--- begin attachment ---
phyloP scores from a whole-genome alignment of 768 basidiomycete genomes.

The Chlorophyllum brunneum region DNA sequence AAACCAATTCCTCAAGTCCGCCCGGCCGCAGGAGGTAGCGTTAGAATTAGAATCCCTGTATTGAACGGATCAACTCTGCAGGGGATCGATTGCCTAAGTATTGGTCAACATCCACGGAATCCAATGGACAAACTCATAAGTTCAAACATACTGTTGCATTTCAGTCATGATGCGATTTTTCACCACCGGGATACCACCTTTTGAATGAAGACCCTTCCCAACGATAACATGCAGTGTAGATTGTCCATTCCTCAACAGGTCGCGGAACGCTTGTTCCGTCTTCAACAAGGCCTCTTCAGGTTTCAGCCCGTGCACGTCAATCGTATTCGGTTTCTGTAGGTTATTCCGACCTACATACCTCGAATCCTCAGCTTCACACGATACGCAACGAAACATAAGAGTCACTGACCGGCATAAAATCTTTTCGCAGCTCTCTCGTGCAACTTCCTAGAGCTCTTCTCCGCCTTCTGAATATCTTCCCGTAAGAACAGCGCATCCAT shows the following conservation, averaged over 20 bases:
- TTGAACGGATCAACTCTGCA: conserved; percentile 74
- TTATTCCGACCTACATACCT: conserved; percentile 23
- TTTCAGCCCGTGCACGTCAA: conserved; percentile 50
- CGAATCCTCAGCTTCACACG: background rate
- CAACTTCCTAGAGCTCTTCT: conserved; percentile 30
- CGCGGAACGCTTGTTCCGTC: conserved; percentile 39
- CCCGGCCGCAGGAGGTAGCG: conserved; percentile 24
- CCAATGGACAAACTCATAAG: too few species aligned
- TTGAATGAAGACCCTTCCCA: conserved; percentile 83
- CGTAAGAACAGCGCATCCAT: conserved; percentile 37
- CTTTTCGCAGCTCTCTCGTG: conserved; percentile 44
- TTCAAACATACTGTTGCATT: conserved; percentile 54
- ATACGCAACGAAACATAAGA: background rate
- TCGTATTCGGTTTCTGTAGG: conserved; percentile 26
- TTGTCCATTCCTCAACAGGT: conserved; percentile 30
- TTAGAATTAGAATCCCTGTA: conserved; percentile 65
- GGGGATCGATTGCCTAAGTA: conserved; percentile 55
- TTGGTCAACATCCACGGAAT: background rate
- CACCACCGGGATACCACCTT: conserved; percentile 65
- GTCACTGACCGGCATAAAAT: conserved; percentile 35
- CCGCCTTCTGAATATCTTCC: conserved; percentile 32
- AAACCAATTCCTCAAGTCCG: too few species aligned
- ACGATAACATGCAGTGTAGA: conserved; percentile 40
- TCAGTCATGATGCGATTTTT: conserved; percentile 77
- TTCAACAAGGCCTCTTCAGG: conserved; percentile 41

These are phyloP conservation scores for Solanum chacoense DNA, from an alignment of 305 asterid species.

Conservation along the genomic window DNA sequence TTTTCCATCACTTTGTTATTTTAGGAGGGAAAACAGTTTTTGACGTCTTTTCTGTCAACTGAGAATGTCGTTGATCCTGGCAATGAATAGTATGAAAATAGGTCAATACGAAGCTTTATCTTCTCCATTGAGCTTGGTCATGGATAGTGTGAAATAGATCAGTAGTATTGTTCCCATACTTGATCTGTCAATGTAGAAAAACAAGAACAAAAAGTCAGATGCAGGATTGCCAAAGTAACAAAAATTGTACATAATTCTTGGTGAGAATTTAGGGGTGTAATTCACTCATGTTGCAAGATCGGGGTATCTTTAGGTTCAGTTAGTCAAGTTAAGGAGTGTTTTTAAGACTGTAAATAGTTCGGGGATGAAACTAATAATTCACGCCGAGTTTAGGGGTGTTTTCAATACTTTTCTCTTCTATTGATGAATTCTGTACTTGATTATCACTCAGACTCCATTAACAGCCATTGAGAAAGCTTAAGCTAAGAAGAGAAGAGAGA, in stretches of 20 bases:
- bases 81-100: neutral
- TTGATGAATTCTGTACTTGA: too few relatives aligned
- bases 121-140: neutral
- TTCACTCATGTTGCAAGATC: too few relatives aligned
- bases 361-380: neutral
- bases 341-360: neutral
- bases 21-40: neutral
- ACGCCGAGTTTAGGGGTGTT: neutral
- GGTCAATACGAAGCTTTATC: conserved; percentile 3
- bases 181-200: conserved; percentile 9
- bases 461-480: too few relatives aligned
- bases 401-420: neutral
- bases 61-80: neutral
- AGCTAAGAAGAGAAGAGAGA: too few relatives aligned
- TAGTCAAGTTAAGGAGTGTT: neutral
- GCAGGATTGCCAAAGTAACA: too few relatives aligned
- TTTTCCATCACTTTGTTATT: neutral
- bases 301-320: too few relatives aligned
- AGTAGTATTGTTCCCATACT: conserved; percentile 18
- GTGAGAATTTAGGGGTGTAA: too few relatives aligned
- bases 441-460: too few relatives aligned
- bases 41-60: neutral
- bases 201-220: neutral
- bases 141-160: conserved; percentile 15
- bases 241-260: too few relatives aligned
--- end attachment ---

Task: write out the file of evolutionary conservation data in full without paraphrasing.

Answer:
phyloP scores from a whole-genome alignment of 768 basidiomycete genomes.

The Chlorophyllum brunneum region DNA sequence AAACCAATTCCTCAAGTCCGCCCGGCCGCAGGAGGTAGCGTTAGAATTAGAATCCCTGTATTGAACGGATCAACTCTGCAGGGGATCGATTGCCTAAGTATTGGTCAACATCCACGGAATCCAATGGACAAACTCATAAGTTCAAACATACTGTTGCATTTCAGTCATGATGCGATTTTTCACCACCGGGATACCACCTTTTGAATGAAGACCCTTCCCAACGATAACATGCAGTGTAGATTGTCCATTCCTCAACAGGTCGCGGAACGCTTGTTCCGTCTTCAACAAGGCCTCTTCAGGTTTCAGCCCGTGCACGTCAATCGTATTCGGTTTCTGTAGGTTATTCCGACCTACATACCTCGAATCCTCAGCTTCACACGATACGCAACGAAACATAAGAGTCACTGACCGGCATAAAATCTTTTCGCAGCTCTCTCGTGCAACTTCCTAGAGCTCTTCTCCGCCTTCTGAATATCTTCCCGTAAGAACAGCGCATCCAT shows the following conservation, averaged over 20 bases:
- TTGAACGGATCAACTCTGCA: conserved; percentile 74
- TTATTCCGACCTACATACCT: conserved; percentile 23
- TTTCAGCCCGTGCACGTCAA: conserved; percentile 50
- CGAATCCTCAGCTTCACACG: background rate
- CAACTTCCTAGAGCTCTTCT: conserved; percentile 30
- CGCGGAACGCTTGTTCCGTC: conserved; percentile 39
- CCCGGCCGCAGGAGGTAGCG: conserved; percentile 24
- CCAATGGACAAACTCATAAG: too few species aligned
- TTGAATGAAGACCCTTCCCA: conserved; percentile 83
- CGTAAGAACAGCGCATCCAT: conserved; percentile 37
- CTTTTCGCAGCTCTCTCGTG: conserved; percentile 44
- TTCAAACATACTGTTGCATT: conserved; percentile 54
- ATACGCAACGAAACATAAGA: background rate
- TCGTATTCGGTTTCTGTAGG: conserved; percentile 26
- TTGTCCATTCCTCAACAGGT: conserved; percentile 30
- TTAGAATTAGAATCCCTGTA: conserved; percentile 65
- GGGGATCGATTGCCTAAGTA: conserved; percentile 55
- TTGGTCAACATCCACGGAAT: background rate
- CACCACCGGGATACCACCTT: conserved; percentile 65
- GTCACTGACCGGCATAAAAT: conserved; percentile 35
- CCGCCTTCTGAATATCTTCC: conserved; percentile 32
- AAACCAATTCCTCAAGTCCG: too few species aligned
- ACGATAACATGCAGTGTAGA: conserved; percentile 40
- TCAGTCATGATGCGATTTTT: conserved; percentile 77
- TTCAACAAGGCCTCTTCAGG: conserved; percentile 41

These are phyloP conservation scores for Solanum chacoense DNA, from an alignment of 305 asterid species.

Conservation along the genomic window DNA sequence TTTTCCATCACTTTGTTATTTTAGGAGGGAAAACAGTTTTTGACGTCTTTTCTGTCAACTGAGAATGTCGTTGATCCTGGCAATGAATAGTATGAAAATAGGTCAATACGAAGCTTTATCTTCTCCATTGAGCTTGGTCATGGATAGTGTGAAATAGATCAGTAGTATTGTTCCCATACTTGATCTGTCAATGTAGAAAAACAAGAACAAAAAGTCAGATGCAGGATTGCCAAAGTAACAAAAATTGTACATAATTCTTGGTGAGAATTTAGGGGTGTAATTCACTCATGTTGCAAGATCGGGGTATCTTTAGGTTCAGTTAGTCAAGTTAAGGAGTGTTTTTAAGACTGTAAATAGTTCGGGGATGAAACTAATAATTCACGCCGAGTTTAGGGGTGTTTTCAATACTTTTCTCTTCTATTGATGAATTCTGTACTTGATTATCACTCAGACTCCATTAACAGCCATTGAGAAAGCTTAAGCTAAGAAGAGAAGAGAGA, in stretches of 20 bases:
- bases 81-100: neutral
- TTGATGAATTCTGTACTTGA: too few relatives aligned
- bases 121-140: neutral
- TTCACTCATGTTGCAAGATC: too few relatives aligned
- bases 361-380: neutral
- bases 341-360: neutral
- bases 21-40: neutral
- ACGCCGAGTTTAGGGGTGTT: neutral
- GGTCAATACGAAGCTTTATC: conserved; percentile 3
- bases 181-200: conserved; percentile 9
- bases 461-480: too few relatives aligned
- bases 401-420: neutral
- bases 61-80: neutral
- AGCTAAGAAGAGAAGAGAGA: too few relatives aligned
- TAGTCAAGTTAAGGAGTGTT: neutral
- GCAGGATTGCCAAAGTAACA: too few relatives aligned
- TTTTCCATCACTTTGTTATT: neutral
- bases 301-320: too few relatives aligned
- AGTAGTATTGTTCCCATACT: conserved; percentile 18
- GTGAGAATTTAGGGGTGTAA: too few relatives aligned
- bases 441-460: too few relatives aligned
- bases 41-60: neutral
- bases 201-220: neutral
- bases 141-160: conserved; percentile 15
- bases 241-260: too few relatives aligned